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A recent School of Nursing study found that the majority of nurses across four states believed that patient care at their respective hospitals is inadequate. The research, published in Health Affairs, was a follow-up on an influential 1999 survey on nursing work environments. 

The study, organized by the University of Pennsylvania’s Center for Health Outcomes and Policy Research, surveyed nurses at 535 hospitals in Pennsylvania, Florida, New Jersey, and California. Of the nurses surveyed, 54.9 percent “would definitely not recommend their hospital” and 60.4 percent said that patient care was “less than excellent.”  

The 1999 survey found that hospital conditions had to change to reduce patient harm. However, leading author of the new study, Nursing School professor Linda Aikens, said to the Philadelphia Inquirer that the new study shows that not enough progress has been made. Only 21 percent of studied hospitals showed significant improvements in work environment scores, the new study said.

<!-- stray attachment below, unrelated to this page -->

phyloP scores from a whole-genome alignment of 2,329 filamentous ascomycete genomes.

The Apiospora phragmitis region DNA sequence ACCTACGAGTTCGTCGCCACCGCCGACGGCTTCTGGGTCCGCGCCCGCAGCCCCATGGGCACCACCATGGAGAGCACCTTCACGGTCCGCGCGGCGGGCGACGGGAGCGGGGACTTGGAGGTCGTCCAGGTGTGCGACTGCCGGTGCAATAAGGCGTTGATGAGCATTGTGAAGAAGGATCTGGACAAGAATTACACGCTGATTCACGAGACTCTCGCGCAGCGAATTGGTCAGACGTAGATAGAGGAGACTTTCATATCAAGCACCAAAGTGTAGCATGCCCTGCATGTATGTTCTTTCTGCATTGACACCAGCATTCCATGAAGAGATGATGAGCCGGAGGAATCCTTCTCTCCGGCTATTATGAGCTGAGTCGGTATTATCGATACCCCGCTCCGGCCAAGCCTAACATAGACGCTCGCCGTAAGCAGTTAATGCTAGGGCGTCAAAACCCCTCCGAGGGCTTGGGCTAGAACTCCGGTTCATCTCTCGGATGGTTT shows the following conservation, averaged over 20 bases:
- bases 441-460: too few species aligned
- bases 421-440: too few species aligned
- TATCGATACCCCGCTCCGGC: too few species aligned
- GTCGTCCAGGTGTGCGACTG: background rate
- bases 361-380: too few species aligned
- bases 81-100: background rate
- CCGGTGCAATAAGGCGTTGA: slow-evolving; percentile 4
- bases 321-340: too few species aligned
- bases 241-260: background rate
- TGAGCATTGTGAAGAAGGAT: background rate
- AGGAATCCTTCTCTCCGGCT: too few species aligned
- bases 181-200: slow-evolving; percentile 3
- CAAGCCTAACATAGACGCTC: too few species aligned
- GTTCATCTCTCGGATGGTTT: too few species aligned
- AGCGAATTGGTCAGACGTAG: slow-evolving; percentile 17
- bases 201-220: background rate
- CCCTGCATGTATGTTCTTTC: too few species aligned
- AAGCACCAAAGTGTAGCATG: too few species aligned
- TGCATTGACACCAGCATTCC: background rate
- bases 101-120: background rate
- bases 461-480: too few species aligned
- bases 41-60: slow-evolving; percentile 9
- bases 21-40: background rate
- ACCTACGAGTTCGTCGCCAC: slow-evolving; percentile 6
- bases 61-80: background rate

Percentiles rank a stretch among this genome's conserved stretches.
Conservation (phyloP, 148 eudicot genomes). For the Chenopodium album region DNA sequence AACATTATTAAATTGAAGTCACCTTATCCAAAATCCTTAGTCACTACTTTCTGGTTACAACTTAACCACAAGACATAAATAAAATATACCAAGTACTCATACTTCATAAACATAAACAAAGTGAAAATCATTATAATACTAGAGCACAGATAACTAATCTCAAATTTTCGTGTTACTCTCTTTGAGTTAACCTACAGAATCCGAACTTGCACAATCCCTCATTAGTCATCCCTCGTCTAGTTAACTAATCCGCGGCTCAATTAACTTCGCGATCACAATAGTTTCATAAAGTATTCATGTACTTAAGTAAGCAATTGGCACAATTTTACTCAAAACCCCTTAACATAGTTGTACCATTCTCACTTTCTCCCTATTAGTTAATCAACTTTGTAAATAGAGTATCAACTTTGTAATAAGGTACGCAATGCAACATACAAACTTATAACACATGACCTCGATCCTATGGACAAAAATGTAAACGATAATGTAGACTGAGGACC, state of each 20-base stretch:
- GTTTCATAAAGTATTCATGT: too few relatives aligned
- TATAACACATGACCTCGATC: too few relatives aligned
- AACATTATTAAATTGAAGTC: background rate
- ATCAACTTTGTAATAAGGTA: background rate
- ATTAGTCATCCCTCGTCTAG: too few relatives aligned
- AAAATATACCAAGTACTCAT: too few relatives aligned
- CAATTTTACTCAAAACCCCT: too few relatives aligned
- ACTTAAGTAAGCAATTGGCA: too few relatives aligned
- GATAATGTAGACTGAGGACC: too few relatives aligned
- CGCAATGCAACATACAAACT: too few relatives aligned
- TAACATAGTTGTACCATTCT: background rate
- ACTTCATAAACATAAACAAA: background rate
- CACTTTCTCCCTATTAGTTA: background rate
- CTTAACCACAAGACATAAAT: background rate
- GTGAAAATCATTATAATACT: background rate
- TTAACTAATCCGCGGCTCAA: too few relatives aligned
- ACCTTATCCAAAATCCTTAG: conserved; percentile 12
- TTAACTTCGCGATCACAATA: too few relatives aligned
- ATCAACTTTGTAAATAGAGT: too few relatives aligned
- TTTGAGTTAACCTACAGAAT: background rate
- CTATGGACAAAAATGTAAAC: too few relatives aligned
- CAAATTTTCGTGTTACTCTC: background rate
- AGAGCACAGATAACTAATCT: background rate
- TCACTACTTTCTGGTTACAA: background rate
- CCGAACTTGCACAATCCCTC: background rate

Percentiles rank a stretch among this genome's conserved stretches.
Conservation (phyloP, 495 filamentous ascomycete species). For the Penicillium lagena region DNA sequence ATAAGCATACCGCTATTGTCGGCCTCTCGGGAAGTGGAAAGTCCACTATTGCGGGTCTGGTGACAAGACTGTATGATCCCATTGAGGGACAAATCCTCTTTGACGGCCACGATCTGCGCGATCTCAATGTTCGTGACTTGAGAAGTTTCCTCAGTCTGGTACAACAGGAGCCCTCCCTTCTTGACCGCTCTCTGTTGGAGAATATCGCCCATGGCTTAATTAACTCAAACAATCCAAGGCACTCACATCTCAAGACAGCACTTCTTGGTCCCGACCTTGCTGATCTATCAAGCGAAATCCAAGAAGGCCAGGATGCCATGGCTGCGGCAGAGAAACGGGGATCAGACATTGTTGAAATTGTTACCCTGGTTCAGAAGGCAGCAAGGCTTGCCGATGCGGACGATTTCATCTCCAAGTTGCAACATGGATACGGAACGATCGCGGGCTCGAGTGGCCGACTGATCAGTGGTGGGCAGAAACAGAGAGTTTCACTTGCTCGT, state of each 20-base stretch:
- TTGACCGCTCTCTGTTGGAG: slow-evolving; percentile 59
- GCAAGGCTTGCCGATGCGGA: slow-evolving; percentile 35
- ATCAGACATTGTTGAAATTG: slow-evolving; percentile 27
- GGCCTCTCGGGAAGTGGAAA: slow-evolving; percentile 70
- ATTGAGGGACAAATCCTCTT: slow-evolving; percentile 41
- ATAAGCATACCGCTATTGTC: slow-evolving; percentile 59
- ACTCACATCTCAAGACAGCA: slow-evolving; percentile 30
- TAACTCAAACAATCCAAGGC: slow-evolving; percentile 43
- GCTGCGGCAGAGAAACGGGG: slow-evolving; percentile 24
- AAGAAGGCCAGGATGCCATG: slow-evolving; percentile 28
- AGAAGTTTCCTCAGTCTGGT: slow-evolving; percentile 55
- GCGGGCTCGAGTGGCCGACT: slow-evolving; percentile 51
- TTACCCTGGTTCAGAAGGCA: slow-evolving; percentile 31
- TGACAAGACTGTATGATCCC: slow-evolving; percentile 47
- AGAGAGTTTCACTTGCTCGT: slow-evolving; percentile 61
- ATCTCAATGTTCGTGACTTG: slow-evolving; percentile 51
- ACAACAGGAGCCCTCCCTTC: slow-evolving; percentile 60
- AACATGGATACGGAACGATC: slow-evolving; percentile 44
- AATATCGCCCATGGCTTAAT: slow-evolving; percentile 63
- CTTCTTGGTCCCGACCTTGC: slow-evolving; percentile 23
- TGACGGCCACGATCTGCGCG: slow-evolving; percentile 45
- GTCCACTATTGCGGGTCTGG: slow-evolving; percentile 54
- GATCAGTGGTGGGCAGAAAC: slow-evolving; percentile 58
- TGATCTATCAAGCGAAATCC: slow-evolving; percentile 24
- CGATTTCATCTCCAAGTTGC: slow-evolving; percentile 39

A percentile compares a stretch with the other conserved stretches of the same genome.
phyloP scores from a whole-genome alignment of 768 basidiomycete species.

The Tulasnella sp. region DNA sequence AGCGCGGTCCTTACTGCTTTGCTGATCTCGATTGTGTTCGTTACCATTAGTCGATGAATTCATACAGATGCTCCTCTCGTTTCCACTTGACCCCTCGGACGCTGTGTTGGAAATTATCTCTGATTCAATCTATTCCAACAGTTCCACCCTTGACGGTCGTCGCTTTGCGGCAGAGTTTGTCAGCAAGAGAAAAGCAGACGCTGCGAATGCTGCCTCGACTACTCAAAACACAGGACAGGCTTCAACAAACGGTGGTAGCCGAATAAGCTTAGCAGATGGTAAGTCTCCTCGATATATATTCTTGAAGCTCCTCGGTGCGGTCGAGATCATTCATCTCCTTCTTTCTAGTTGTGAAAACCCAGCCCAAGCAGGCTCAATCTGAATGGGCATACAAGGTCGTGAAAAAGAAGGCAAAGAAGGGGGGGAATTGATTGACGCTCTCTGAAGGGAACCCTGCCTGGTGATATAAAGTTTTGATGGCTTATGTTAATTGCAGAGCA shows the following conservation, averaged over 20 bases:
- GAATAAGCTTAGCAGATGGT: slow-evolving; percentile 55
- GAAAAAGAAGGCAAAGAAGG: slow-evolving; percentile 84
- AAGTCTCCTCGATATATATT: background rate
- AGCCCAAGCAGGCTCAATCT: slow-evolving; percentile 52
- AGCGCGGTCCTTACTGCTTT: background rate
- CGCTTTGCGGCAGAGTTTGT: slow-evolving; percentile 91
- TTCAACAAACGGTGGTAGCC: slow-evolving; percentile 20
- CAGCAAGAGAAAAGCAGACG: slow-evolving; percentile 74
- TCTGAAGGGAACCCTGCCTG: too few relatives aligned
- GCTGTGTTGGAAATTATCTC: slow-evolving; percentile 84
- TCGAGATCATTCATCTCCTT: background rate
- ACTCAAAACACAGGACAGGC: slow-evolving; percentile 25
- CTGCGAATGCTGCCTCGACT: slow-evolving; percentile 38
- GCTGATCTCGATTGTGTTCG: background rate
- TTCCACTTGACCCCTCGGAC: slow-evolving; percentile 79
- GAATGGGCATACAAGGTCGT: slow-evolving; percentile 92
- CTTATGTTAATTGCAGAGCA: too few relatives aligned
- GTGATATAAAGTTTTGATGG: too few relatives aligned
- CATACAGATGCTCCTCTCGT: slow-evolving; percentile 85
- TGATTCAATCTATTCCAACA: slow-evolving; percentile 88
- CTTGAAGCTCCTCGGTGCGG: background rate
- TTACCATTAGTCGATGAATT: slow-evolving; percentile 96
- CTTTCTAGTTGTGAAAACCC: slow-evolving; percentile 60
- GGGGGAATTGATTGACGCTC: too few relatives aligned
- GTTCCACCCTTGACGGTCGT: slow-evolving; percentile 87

"Our recent study of nurses and patients suggests that those recommendations have not been uniformly adopted by hospitals," said Aikens, "which may be hampering progress toward improving patient safety and preventing patient harm."

Penn has consistently received honors for its nursing school. In 2017, a Nursing School professor was named to the International Nurse Researcher Hall of Fame. The Nursing School was also ranked number one in nursing school research funding by the National Institute of Health in 2010.  

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